Day 33 – Debugging the system
The more I teach the computing curriculum the more evident its relevance is. A great deal of the day to day normal daily routines that we unthinkingly carry out are based on following instructions. We are creatures of habit, programmed to timetables, specific ways of speaking or explaining a concept even down to the way we make a cup of tea. Rarely do we break the expected outcomes and debug our own systems.
What have I used in the classsroom today?
The year 1’s have been enjoying computing building their knowledge of beebot and giving unambiguous instructions. Moving on to creating programs with a string of instructions for the beebot to successfully navigate a flower bed. Issues here were on visualising the direction of turn. So armed with a card bee that was used to make the movement more concrete for those struggling to orientate their pathways…year 1 were able to move onto complex strings of instructions, confidently able to identify problems when they occurred. Deleting and debugging efficiently.
Debugging a program is tricky for the little ones to appreciate as everything they do is always correct- right? Even if they didn’t quite mean to tap the forward arrow three times instead of two! The battery operated beebot were useful in showing the errors as the app can be sensitive to small fingers and not always work consistently in making a reassuring ‘click’ in the correct place!
Undeterred by small set backs, year 1 were challenged to have a go at the excellent www.naace.co.uk site where they could control the U.N.I.T robot both on PC and iPad.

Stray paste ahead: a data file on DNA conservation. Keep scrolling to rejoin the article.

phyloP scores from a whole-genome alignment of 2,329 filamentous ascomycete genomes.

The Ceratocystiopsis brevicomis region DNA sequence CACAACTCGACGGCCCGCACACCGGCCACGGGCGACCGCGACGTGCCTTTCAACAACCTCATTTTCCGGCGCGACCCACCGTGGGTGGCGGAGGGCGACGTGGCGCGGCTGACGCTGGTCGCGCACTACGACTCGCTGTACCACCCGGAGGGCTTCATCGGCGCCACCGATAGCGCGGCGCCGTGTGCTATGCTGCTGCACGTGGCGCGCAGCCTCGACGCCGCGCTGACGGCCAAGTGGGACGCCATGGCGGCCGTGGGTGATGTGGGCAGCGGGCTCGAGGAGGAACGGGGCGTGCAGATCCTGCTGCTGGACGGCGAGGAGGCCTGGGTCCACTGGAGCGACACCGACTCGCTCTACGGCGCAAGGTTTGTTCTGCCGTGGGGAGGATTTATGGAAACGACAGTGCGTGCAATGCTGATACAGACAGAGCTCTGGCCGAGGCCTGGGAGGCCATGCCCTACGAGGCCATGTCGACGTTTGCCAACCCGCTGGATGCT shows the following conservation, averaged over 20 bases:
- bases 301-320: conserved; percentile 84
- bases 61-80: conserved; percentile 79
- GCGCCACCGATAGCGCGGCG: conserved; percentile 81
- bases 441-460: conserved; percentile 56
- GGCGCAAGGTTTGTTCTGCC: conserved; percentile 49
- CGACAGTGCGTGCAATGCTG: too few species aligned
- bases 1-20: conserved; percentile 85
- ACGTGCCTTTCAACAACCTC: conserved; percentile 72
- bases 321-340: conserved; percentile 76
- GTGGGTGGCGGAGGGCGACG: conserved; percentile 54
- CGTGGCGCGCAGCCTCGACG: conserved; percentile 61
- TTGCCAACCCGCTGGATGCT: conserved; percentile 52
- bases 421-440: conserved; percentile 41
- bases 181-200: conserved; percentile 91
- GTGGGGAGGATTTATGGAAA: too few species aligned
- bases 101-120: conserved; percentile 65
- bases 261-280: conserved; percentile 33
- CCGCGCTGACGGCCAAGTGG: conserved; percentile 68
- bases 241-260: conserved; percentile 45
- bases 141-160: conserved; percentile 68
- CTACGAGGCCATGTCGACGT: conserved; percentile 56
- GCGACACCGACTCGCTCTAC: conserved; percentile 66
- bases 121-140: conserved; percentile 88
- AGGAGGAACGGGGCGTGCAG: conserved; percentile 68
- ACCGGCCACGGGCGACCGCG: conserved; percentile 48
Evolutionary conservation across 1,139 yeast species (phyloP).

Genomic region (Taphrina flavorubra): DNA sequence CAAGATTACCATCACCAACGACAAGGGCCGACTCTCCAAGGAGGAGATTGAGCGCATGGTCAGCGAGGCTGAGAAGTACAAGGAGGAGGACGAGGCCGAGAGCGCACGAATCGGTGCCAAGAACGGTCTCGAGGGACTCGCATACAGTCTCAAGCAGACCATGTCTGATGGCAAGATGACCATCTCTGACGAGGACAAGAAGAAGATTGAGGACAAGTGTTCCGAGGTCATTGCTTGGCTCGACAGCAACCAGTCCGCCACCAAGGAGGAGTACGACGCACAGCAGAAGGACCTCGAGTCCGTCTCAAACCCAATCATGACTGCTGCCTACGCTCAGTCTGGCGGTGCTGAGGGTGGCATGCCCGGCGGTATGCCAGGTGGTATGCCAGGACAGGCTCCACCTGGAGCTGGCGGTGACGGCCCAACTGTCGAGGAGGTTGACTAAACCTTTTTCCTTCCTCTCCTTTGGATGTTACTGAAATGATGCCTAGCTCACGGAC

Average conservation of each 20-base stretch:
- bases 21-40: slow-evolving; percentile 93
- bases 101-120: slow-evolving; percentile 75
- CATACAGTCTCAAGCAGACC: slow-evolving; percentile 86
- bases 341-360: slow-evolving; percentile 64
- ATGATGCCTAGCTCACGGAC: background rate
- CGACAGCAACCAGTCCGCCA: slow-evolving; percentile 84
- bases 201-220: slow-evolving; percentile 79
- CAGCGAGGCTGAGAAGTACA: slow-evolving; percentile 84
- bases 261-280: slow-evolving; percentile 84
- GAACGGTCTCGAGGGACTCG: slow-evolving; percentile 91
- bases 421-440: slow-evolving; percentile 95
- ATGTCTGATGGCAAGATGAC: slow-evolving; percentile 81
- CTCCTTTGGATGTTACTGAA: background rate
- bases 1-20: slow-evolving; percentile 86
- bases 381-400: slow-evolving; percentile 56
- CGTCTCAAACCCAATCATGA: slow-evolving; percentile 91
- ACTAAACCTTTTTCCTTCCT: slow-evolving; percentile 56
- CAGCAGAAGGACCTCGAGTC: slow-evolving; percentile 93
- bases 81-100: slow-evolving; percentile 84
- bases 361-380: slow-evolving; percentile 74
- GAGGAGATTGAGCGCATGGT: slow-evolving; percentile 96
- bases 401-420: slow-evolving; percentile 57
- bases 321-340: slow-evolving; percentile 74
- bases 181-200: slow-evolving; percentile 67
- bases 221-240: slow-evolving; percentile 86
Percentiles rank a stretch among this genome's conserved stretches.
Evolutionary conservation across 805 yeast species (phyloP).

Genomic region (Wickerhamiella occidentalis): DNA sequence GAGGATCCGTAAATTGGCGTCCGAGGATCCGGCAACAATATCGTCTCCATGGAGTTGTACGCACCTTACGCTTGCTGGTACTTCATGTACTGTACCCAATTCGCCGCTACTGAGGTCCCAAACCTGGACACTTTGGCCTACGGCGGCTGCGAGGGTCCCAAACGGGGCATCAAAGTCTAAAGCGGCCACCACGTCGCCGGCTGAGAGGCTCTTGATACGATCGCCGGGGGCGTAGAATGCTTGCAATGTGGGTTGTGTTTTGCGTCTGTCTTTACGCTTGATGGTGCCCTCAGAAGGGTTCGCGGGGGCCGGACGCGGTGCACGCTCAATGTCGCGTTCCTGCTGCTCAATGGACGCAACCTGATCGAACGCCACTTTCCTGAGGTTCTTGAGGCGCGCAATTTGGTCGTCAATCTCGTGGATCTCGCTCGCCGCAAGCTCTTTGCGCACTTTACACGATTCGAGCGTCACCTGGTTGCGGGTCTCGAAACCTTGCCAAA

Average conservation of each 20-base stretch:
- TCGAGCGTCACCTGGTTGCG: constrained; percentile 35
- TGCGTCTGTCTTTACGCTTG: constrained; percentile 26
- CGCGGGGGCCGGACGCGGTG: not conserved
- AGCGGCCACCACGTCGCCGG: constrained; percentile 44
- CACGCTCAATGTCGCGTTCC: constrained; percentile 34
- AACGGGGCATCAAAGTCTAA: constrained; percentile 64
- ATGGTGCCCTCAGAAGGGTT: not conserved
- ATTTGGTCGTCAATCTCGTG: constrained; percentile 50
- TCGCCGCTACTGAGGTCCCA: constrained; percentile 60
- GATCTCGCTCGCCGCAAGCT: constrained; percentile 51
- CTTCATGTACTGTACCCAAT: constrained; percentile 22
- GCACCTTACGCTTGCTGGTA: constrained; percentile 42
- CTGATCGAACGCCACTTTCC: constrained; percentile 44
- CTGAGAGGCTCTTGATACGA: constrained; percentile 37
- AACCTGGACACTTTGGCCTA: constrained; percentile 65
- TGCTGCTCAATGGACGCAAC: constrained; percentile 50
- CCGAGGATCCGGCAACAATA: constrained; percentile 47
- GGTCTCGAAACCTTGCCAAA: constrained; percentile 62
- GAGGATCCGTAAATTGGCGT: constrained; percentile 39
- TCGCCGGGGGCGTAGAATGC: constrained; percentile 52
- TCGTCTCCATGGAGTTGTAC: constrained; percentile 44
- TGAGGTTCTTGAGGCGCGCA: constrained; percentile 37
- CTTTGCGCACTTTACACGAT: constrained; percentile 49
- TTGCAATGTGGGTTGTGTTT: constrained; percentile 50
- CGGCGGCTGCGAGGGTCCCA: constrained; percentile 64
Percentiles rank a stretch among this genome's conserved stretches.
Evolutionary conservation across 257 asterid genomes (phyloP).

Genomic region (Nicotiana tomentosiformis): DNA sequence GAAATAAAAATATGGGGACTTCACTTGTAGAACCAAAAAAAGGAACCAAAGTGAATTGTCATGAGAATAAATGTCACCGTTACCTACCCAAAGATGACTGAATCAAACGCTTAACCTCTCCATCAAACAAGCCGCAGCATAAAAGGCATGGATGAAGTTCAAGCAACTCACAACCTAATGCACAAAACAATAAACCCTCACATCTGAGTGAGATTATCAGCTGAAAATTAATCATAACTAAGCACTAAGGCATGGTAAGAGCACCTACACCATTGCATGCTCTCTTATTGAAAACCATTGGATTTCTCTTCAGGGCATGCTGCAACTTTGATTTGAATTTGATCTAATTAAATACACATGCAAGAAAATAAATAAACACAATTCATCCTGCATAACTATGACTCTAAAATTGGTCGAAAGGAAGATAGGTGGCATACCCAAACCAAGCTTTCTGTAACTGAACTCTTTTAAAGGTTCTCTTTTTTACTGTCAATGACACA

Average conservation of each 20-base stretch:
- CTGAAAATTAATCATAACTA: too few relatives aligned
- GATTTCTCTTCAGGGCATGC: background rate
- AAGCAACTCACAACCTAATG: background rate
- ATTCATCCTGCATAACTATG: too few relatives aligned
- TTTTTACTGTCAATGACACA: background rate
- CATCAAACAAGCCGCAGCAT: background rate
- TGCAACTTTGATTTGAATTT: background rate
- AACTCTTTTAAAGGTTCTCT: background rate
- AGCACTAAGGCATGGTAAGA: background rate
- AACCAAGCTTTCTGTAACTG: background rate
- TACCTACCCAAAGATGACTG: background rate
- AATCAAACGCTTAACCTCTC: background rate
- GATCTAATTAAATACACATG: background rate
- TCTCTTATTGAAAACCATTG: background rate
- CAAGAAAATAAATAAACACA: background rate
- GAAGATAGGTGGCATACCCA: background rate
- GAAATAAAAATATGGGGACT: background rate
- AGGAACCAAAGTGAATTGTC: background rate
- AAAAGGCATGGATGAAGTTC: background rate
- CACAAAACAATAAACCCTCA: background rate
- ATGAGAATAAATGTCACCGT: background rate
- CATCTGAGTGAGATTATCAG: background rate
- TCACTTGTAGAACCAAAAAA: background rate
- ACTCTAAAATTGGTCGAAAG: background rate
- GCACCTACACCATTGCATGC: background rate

This endearing robot enabled the children to apply the same skills they had with Beebot but this time allow for a degree of choice. Let’s face it, variety is important and being tolerant to others preferences is a worthy life skill. However, when it comes to computing, debugging a program needs to be precise and specific. The program gave enough challenge to pose questions to those most able to program but conversely managed to allow mistakes to be highlighted without demoralising the students efforts,
Debugging can be refreshing and liberating! As a teacher the wonderful “oh I see…” Comment is a sign that the children have total engagement in their task. But deeper than that, the task is in itself relevant and worth persevering at. The skills that underpin the inclusion of mobile technology in the classroom are for me responsible, connected and discerning. The process of debugging allows the students at what ever age to also be resilient and see the relevance of popping balloons with a robot holding a candle!